Composting Part II: In Apartments

Composting Part II: In Apartments

By Alex Parker

You might be thinking, well, I live in an apartment; composting isn’t possible. Perhaps! Perhaps not.

“Sometimes people will get discouraged about composting because they only know it as a big pile in the back yard, and that’s not a possibility for them,” says Moira Kelley, co-founder of Zero Waste Chicago, an environmental consulting firm that works with businesses and individuals. Kelley points to a number of ways city dwellers can turn their food waste into compost.

In Chicago and the surrounding areas, several companies will collect your food scraps and compost them for you, often giving clients the opportunity to buy back compost. Companies like Waste Not Compost, Block Bins, Urban Canopy and Collective Resource operate in the city and some even suburbs, such as Elmhurst and Palatine.

A cheaper option, Kelley says, is to take food scraps to the Green City Market or to the farmers markets where Urban Canopy collects scraps. Some commercial waste haulers serving the Chicago region also include compost removal services.

Kelley herself uses vermicomposting in her Chicago apartment.

You can take food scraps, feed it to the worms, which “eat it, and poop out compost,” she says. The resulting product can be added to potted plants or urban gardens.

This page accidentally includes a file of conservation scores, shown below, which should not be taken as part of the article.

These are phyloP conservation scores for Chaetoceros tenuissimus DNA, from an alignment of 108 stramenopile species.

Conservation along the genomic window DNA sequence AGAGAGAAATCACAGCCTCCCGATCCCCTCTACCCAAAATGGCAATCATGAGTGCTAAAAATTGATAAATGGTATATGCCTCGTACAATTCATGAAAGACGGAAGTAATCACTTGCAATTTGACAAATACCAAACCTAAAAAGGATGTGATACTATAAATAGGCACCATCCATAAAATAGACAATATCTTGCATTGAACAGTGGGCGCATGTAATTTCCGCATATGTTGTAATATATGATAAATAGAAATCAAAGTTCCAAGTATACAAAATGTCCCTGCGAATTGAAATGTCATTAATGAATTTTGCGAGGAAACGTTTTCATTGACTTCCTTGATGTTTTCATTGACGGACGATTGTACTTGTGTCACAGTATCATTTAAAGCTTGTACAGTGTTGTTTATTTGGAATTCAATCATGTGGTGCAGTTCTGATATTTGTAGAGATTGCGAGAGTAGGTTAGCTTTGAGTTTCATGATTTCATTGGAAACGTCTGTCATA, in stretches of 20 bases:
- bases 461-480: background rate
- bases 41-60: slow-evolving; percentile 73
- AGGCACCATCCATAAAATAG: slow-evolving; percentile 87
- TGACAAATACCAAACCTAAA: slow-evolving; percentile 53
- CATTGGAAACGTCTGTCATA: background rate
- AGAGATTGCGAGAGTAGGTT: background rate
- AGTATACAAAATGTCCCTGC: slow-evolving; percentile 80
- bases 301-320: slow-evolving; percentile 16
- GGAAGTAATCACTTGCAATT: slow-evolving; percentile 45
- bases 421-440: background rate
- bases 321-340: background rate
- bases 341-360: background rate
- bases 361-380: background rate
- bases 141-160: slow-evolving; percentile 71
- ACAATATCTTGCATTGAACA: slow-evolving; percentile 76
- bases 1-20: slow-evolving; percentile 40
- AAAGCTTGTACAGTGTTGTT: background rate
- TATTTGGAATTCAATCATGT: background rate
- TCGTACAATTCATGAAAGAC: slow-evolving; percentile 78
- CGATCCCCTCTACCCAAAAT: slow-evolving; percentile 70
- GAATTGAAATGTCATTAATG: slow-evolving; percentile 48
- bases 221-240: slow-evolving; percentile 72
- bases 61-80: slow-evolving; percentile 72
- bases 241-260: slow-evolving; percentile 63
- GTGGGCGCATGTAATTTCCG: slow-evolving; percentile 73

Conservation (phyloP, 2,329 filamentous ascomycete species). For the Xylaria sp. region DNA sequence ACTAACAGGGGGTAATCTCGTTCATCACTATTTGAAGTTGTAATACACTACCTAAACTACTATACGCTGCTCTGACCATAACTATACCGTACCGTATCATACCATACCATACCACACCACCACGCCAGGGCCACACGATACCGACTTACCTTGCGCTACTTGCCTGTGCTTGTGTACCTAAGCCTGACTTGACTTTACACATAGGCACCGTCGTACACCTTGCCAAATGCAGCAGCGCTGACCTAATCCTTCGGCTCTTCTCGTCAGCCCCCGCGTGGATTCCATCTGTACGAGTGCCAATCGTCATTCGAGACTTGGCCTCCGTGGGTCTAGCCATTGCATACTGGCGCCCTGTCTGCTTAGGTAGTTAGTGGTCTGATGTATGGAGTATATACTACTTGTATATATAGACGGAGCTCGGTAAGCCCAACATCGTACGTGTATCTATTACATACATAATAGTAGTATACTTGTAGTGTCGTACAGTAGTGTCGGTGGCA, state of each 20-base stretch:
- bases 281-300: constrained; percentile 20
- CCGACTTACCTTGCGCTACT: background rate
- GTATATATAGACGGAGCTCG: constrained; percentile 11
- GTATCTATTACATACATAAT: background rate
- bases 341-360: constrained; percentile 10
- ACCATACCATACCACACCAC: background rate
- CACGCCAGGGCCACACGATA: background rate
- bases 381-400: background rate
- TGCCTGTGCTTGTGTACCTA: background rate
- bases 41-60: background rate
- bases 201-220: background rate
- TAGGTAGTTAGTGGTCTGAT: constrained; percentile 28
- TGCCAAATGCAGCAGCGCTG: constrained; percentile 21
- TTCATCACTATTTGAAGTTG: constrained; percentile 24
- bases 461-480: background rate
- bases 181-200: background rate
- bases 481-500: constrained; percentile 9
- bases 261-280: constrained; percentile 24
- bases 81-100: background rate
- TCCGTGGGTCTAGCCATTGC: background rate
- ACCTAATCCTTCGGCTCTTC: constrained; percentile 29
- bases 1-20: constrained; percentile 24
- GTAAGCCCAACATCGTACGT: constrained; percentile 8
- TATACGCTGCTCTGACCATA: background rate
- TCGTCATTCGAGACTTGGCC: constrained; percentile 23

While composting is a noble effort, Kelley says it’s not the best solution to reduce food waste.

“I always like to remind people that composting is not an answer to wasting food,” she says. “A lot people start compositing, and all of a sudden they think it’s OK to throw food that’s gone bad into the compost bin. There’s a level before composting: reduce food waste.”

We’ll take that topic on in another post.

Alex Parker, of La Grange, was trained as a Climate Reality Leader in Minneapolis in 2019. He’s the proud owner of a new battery-powered electric lawn mower for which his neighbors are grateful!


2 Responses

  1. Jane Goldenberg says:

    Here’s another option I saw connected to the Logan Square Farmers Market:

  2. Janice Gintzler says:

    I live in an apt and compost on my balcony. Actually, I took my 30 gallon and 50 gallon composters to my church and use the results in our community garden.

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